The video, audio and lighting quality were very good. Michael Ammar and Dirk Losander show you very clearly how to use the gimmick, how to set up, how to store it before and after the effect, how to get into and out of it, what types of glasses to use, etc. Losander also gives you tips on making it look good and making the effect more magical, but again this takes lots of practice. The whole video is only about 15 minutes long and everything is taught very clearly.

The gimmick itself is very well made and will last you forever, supposing you do not step on it or run over it with your car. It is a very simple gimmick and it does its job, however, there are some restrictions. Certain types of glasses will not work with this gimmick and they will become very obvious with experimentation, but the majority of glasses out there will work just fine.

There is also a bit of a knack where it comes to finding just the right amount of tension (for lack of a better term) to get the glass ready to float. To clarify, just as you see in the video trailer, the gimmick really can be engaged and disengaged as smoothly and easily with just one hand; you do not need to hold onto the glass.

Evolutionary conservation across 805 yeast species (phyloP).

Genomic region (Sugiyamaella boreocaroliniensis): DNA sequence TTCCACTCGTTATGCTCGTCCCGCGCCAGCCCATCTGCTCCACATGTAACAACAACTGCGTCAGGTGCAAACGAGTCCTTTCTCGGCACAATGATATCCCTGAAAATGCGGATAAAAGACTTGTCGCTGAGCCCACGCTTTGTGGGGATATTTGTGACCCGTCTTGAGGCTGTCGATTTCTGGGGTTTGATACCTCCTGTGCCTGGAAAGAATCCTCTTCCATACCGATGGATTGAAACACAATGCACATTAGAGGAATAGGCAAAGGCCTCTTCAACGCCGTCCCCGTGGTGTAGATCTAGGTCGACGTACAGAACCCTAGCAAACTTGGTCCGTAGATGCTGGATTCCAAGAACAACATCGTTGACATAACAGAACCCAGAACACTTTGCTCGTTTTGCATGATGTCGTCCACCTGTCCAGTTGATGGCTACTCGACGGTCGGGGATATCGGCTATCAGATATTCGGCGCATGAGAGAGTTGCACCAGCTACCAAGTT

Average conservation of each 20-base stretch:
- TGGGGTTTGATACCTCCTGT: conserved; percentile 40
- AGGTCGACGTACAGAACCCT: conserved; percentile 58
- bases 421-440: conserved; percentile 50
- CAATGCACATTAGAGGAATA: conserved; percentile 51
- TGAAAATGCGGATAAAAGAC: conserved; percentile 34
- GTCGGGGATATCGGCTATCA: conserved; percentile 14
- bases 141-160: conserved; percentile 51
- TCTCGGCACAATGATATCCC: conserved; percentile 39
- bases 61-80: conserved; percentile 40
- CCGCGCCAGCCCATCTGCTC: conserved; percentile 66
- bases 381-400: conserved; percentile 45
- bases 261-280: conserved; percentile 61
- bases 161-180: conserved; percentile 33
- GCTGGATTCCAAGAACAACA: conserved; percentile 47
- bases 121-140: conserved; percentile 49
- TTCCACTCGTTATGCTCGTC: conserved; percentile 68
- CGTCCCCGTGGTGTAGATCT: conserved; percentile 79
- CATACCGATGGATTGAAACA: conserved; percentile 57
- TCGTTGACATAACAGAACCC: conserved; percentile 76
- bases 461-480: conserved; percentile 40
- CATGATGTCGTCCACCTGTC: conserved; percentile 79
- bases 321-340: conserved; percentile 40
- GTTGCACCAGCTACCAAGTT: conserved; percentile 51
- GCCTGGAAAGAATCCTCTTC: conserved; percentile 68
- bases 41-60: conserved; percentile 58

When you first start practicing this effect, you will notice that your fingers will probably get sore from the movements and from supporting the weight of the glass. This is another thing that will require a bit of time to condition your fingers and get them used to everything. The weight will increase exponentially if you do the effect with any liquid in it or with a phone in it as shown by Michael Ammar in the videos. It is not painful, but again, your fingers will need to be conditioned a bit for this.